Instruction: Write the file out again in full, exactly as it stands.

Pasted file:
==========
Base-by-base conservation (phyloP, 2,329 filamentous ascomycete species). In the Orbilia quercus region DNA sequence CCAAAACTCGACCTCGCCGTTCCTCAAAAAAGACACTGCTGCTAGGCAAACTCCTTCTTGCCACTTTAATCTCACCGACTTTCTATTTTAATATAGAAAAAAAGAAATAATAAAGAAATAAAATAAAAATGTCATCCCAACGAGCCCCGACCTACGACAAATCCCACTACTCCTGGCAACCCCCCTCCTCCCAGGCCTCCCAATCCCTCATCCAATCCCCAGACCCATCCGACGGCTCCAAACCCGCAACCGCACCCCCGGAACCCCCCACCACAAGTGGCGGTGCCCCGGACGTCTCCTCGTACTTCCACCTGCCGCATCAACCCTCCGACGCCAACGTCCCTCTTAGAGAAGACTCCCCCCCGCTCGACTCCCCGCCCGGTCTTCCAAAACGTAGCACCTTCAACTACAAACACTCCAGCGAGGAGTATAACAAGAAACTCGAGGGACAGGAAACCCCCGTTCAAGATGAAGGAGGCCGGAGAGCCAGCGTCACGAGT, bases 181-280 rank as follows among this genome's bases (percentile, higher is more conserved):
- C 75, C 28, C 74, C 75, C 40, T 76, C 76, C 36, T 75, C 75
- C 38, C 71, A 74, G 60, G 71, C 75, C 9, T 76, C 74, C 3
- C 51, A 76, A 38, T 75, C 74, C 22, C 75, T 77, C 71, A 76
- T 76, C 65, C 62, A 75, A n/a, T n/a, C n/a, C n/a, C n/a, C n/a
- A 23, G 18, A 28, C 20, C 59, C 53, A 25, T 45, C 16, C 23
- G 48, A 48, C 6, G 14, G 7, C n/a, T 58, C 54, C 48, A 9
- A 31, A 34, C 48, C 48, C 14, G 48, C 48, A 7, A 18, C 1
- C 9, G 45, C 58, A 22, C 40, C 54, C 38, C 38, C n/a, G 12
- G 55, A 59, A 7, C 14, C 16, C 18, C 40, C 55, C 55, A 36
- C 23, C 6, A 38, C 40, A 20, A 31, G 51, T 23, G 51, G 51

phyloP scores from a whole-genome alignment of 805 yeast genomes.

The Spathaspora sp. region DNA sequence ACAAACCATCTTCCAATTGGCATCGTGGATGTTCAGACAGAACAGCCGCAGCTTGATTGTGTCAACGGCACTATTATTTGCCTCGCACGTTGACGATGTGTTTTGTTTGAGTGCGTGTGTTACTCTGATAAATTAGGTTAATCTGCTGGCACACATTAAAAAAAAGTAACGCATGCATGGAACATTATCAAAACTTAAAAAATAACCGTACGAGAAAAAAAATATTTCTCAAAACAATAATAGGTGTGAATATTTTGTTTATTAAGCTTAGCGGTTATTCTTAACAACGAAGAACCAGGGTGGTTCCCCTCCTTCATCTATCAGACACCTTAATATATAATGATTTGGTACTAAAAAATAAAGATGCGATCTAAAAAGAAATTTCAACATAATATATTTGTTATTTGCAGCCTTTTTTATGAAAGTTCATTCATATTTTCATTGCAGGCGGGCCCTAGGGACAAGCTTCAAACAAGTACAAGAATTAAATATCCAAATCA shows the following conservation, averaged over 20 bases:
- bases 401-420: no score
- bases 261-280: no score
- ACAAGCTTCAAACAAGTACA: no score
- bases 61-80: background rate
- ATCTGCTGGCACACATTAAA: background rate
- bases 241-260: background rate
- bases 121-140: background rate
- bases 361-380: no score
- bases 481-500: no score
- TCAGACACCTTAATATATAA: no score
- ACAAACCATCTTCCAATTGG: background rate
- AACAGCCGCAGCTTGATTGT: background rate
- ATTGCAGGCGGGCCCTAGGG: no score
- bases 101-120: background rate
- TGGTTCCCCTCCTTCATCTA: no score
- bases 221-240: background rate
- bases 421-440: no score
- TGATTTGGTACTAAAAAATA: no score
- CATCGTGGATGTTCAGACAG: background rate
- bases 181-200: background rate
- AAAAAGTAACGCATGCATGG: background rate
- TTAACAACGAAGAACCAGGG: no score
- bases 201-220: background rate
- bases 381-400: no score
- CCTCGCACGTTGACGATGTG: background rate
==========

Base-by-base conservation (phyloP, 2,329 filamentous ascomycete species). In the Orbilia quercus region DNA sequence CCAAAACTCGACCTCGCCGTTCCTCAAAAAAGACACTGCTGCTAGGCAAACTCCTTCTTGCCACTTTAATCTCACCGACTTTCTATTTTAATATAGAAAAAAAGAAATAATAAAGAAATAAAATAAAAATGTCATCCCAACGAGCCCCGACCTACGACAAATCCCACTACTCCTGGCAACCCCCCTCCTCCCAGGCCTCCCAATCCCTCATCCAATCCCCAGACCCATCCGACGGCTCCAAACCCGCAACCGCACCCCCGGAACCCCCCACCACAAGTGGCGGTGCCCCGGACGTCTCCTCGTACTTCCACCTGCCGCATCAACCCTCCGACGCCAACGTCCCTCTTAGAGAAGACTCCCCCCCGCTCGACTCCCCGCCCGGTCTTCCAAAACGTAGCACCTTCAACTACAAACACTCCAGCGAGGAGTATAACAAGAAACTCGAGGGACAGGAAACCCCCGTTCAAGATGAAGGAGGCCGGAGAGCCAGCGTCACGAGT, bases 181-280 rank as follows among this genome's bases (percentile, higher is more conserved):
- C 75, C 28, C 74, C 75, C 40, T 76, C 76, C 36, T 75, C 75
- C 38, C 71, A 74, G 60, G 71, C 75, C 9, T 76, C 74, C 3
- C 51, A 76, A 38, T 75, C 74, C 22, C 75, T 77, C 71, A 76
- T 76, C 65, C 62, A 75, A n/a, T n/a, C n/a, C n/a, C n/a, C n/a
- A 23, G 18, A 28, C 20, C 59, C 53, A 25, T 45, C 16, C 23
- G 48, A 48, C 6, G 14, G 7, C n/a, T 58, C 54, C 48, A 9
- A 31, A 34, C 48, C 48, C 14, G 48, C 48, A 7, A 18, C 1
- C 9, G 45, C 58, A 22, C 40, C 54, C 38, C 38, C n/a, G 12
- G 55, A 59, A 7, C 14, C 16, C 18, C 40, C 55, C 55, A 36
- C 23, C 6, A 38, C 40, A 20, A 31, G 51, T 23, G 51, G 51

phyloP scores from a whole-genome alignment of 805 yeast genomes.

The Spathaspora sp. region DNA sequence ACAAACCATCTTCCAATTGGCATCGTGGATGTTCAGACAGAACAGCCGCAGCTTGATTGTGTCAACGGCACTATTATTTGCCTCGCACGTTGACGATGTGTTTTGTTTGAGTGCGTGTGTTACTCTGATAAATTAGGTTAATCTGCTGGCACACATTAAAAAAAAGTAACGCATGCATGGAACATTATCAAAACTTAAAAAATAACCGTACGAGAAAAAAAATATTTCTCAAAACAATAATAGGTGTGAATATTTTGTTTATTAAGCTTAGCGGTTATTCTTAACAACGAAGAACCAGGGTGGTTCCCCTCCTTCATCTATCAGACACCTTAATATATAATGATTTGGTACTAAAAAATAAAGATGCGATCTAAAAAGAAATTTCAACATAATATATTTGTTATTTGCAGCCTTTTTTATGAAAGTTCATTCATATTTTCATTGCAGGCGGGCCCTAGGGACAAGCTTCAAACAAGTACAAGAATTAAATATCCAAATCA shows the following conservation, averaged over 20 bases:
- bases 401-420: no score
- bases 261-280: no score
- ACAAGCTTCAAACAAGTACA: no score
- bases 61-80: background rate
- ATCTGCTGGCACACATTAAA: background rate
- bases 241-260: background rate
- bases 121-140: background rate
- bases 361-380: no score
- bases 481-500: no score
- TCAGACACCTTAATATATAA: no score
- ACAAACCATCTTCCAATTGG: background rate
- AACAGCCGCAGCTTGATTGT: background rate
- ATTGCAGGCGGGCCCTAGGG: no score
- bases 101-120: background rate
- TGGTTCCCCTCCTTCATCTA: no score
- bases 221-240: background rate
- bases 421-440: no score
- TGATTTGGTACTAAAAAATA: no score
- CATCGTGGATGTTCAGACAG: background rate
- bases 181-200: background rate
- AAAAAGTAACGCATGCATGG: background rate
- TTAACAACGAAGAACCAGGG: no score
- bases 201-220: background rate
- bases 381-400: no score
- CCTCGCACGTTGACGATGTG: background rate